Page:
fljx fljx - 3 months ago 32
C Question

ANSI-C: maximum number of characters printing a decimal int

I'd like to know if it is an easy way of determining the maximum number of characters to print a decimal

int
.

I know
<limits.h>
contains definitions like
INT_MAX
that say the maximum value an int can assume, but it is not what I want.

I'd like to be able to do something like:

int get_int( void )
{
char draft[ MAX_CHAR_OF_A_DECIMAL_INT ];

fgets( draft, sizeof( draft ), stdin );
return strtol( draft, NULL, 10 );
}


But how to find the value of
MAX_CHAR_OF_A_DECIMAL_INT
in a portable and low overheaded way?

Thanks!

Answer

I don't know if it is any trick to do what you want in plain ANSI-C, but in C++ you can easily use template metaprogramming to do:

#include    <iostream>
#include    <limits>
#include    <climits>

template< typename T, unsigned long N = INT_MAX >
class   MaxLen
{
public:
    enum
    {
        StringLen = MaxLen< T, N / 10 >::StringLen + 1
    };
};

template< typename T >
class   MaxLen< T, 0 >
{
public:
    enum
    {
        StringLen = 1
    };
};

And you can call it from your pure-C code creating an additional C++ function like this:

extern "C"
int int_str_max( )
{
    return  MaxLen< int >::StringLen;
}

This has a ZERO execution time overhead and calculates the exact space needed.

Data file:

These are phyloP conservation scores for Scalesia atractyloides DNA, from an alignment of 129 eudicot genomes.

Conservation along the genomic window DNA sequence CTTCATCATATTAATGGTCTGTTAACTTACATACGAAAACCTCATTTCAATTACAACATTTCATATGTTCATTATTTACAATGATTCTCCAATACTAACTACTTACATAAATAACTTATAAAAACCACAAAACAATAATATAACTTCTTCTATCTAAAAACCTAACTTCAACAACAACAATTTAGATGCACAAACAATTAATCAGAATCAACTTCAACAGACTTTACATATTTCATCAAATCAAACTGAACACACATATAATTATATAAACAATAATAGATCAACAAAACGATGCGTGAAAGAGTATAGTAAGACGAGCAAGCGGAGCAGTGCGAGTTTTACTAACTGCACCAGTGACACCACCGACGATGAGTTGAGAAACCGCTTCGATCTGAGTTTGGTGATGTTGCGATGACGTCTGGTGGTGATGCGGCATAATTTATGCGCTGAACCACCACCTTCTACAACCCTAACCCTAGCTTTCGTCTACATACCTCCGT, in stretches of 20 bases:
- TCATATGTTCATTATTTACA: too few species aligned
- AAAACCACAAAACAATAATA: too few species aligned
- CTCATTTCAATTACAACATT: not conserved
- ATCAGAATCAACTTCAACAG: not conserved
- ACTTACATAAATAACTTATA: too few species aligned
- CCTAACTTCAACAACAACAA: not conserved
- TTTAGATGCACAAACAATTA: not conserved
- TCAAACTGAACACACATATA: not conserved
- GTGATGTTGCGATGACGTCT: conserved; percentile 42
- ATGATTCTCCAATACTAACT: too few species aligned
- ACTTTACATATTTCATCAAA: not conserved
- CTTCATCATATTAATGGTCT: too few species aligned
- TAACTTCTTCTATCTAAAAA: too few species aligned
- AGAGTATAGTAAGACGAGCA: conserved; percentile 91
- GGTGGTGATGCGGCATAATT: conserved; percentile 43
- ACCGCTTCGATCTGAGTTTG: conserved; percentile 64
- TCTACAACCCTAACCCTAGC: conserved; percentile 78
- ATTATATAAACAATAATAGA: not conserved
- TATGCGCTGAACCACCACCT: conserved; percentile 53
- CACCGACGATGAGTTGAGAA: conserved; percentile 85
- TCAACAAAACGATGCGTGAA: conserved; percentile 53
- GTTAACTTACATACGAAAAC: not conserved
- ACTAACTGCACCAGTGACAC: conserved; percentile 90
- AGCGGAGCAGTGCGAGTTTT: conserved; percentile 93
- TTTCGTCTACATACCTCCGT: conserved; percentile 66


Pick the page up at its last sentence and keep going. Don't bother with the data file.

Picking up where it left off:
You can test the above templates with something like:

int main( )
{
std::cout << "Max: " << std::numeric_limits< short >::max( ) << std::endl;
std::cout << "Digits: " << std::numeric_limits< short >::digits10 << std::endl;
std::cout << "A \"short\" is " << sizeof( short ) << " bytes." << std::endl
    << "A string large enough to fit any \"short\" is "
    << MaxLen< short, SHRT_MAX >::StringLen << " bytes wide." << std::endl;

std::cout << "Max: " << std::numeric_limits< int >::max( ) << std::endl;
std::cout << "Digits: " << std::numeric_limits< int >::digits10 << std::endl;
std::cout << "An \"int\" is " << sizeof( int ) << " bytes." << std::endl
    << "A string large enough to fit any \"int\" is "
    << MaxLen< int >::StringLen << " bytes wide." << std::endl;

std::cout << "Max: " << std::numeric_limits< long >::max( ) << std::endl;
std::cout << "Digits: " << std::numeric_limits< long >::digits10 << std::endl;
std::cout << "A \"long\" is " << sizeof( long ) << " bytes." << std::endl
    << "A string large enough to fit any \"long\" is "
    << MaxLen< long, LONG_MAX >::StringLen << " bytes wide." << std::endl;

    return  0;
}

The output is:

Max: 32767
Digits: 4
A "short" is 2 bytes.
A string large enough to fit any "short" is 6 bytes wide.
Max: 2147483647
Digits: 9
An "int" is 4 bytes.
A string large enough to fit any "int" is 11 bytes wide.
Max: 9223372036854775807
Digits: 18
A "long" is 8 bytes.
A string large enough to fit any "long" is 20 bytes wide.
  • Note the slightly different values from std::numeric_limits< T >::digits10 and MaxLen< T, N >::StringLen, as the former does not take into account digits if if can't reach '9'. Of course you can use it and simply add two if you don't care wasting a single byte in some cases.

EDIT:

Some may have found weird including <climits>. If you can count with C++11, you won't need it, and will earn an additional simplicity:

#include    <iostream>
#include    <limits>

template< typename T, unsigned long N = std::numeric_limits< T >::max( ) >
class   MaxLen
{
public:
    enum
    {
        StringLen = MaxLen< T, N / 10 >::StringLen + 1
    };
};

template< typename T >
class   MaxLen< T, 0 >
{
public:
    enum
    {
        StringLen = 1
    };
};

Now you can use

MaxLen< short >::StringLen

instead of

MaxLen< short, SHRT_MAX >::StringLen

Good, isn't?